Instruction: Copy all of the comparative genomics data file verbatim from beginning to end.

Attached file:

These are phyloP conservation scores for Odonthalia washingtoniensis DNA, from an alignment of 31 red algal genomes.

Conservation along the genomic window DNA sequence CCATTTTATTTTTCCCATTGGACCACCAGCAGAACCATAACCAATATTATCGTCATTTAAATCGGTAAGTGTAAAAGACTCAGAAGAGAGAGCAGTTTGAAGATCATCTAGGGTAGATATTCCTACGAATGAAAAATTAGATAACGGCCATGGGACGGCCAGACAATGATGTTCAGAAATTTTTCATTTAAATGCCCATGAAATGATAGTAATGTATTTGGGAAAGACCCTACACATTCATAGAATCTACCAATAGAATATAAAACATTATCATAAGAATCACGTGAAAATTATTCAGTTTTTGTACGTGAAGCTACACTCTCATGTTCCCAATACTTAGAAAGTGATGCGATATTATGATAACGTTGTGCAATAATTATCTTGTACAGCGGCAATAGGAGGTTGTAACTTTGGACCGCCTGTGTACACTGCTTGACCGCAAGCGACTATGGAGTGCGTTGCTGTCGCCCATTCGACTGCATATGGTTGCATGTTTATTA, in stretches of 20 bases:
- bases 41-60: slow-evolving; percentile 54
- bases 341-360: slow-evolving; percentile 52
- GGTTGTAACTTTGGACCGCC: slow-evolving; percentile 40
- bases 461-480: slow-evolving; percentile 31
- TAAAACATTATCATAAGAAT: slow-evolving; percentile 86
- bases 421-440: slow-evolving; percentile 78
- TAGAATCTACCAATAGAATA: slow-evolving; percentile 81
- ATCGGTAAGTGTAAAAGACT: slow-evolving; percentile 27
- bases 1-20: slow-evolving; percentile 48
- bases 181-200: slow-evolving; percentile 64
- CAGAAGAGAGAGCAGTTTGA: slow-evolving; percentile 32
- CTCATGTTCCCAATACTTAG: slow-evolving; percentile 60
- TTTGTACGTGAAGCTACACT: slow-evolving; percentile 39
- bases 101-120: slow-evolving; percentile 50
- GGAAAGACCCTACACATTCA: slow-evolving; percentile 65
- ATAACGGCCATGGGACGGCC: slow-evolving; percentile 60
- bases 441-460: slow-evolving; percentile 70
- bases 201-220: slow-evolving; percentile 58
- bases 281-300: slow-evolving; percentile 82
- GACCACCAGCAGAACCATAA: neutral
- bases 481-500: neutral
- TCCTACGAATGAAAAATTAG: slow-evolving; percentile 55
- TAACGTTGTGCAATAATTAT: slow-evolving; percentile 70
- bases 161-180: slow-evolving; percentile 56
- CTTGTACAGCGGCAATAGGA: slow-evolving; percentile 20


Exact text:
These are phyloP conservation scores for Odonthalia washingtoniensis DNA, from an alignment of 31 red algal genomes.

Conservation along the genomic window DNA sequence CCATTTTATTTTTCCCATTGGACCACCAGCAGAACCATAACCAATATTATCGTCATTTAAATCGGTAAGTGTAAAAGACTCAGAAGAGAGAGCAGTTTGAAGATCATCTAGGGTAGATATTCCTACGAATGAAAAATTAGATAACGGCCATGGGACGGCCAGACAATGATGTTCAGAAATTTTTCATTTAAATGCCCATGAAATGATAGTAATGTATTTGGGAAAGACCCTACACATTCATAGAATCTACCAATAGAATATAAAACATTATCATAAGAATCACGTGAAAATTATTCAGTTTTTGTACGTGAAGCTACACTCTCATGTTCCCAATACTTAGAAAGTGATGCGATATTATGATAACGTTGTGCAATAATTATCTTGTACAGCGGCAATAGGAGGTTGTAACTTTGGACCGCCTGTGTACACTGCTTGACCGCAAGCGACTATGGAGTGCGTTGCTGTCGCCCATTCGACTGCATATGGTTGCATGTTTATTA, in stretches of 20 bases:
- bases 41-60: slow-evolving; percentile 54
- bases 341-360: slow-evolving; percentile 52
- GGTTGTAACTTTGGACCGCC: slow-evolving; percentile 40
- bases 461-480: slow-evolving; percentile 31
- TAAAACATTATCATAAGAAT: slow-evolving; percentile 86
- bases 421-440: slow-evolving; percentile 78
- TAGAATCTACCAATAGAATA: slow-evolving; percentile 81
- ATCGGTAAGTGTAAAAGACT: slow-evolving; percentile 27
- bases 1-20: slow-evolving; percentile 48
- bases 181-200: slow-evolving; percentile 64
- CAGAAGAGAGAGCAGTTTGA: slow-evolving; percentile 32
- CTCATGTTCCCAATACTTAG: slow-evolving; percentile 60
- TTTGTACGTGAAGCTACACT: slow-evolving; percentile 39
- bases 101-120: slow-evolving; percentile 50
- GGAAAGACCCTACACATTCA: slow-evolving; percentile 65
- ATAACGGCCATGGGACGGCC: slow-evolving; percentile 60
- bases 441-460: slow-evolving; percentile 70
- bases 201-220: slow-evolving; percentile 58
- bases 281-300: slow-evolving; percentile 82
- GACCACCAGCAGAACCATAA: neutral
- bases 481-500: neutral
- TCCTACGAATGAAAAATTAG: slow-evolving; percentile 55
- TAACGTTGTGCAATAATTAT: slow-evolving; percentile 70
- bases 161-180: slow-evolving; percentile 56
- CTTGTACAGCGGCAATAGGA: slow-evolving; percentile 20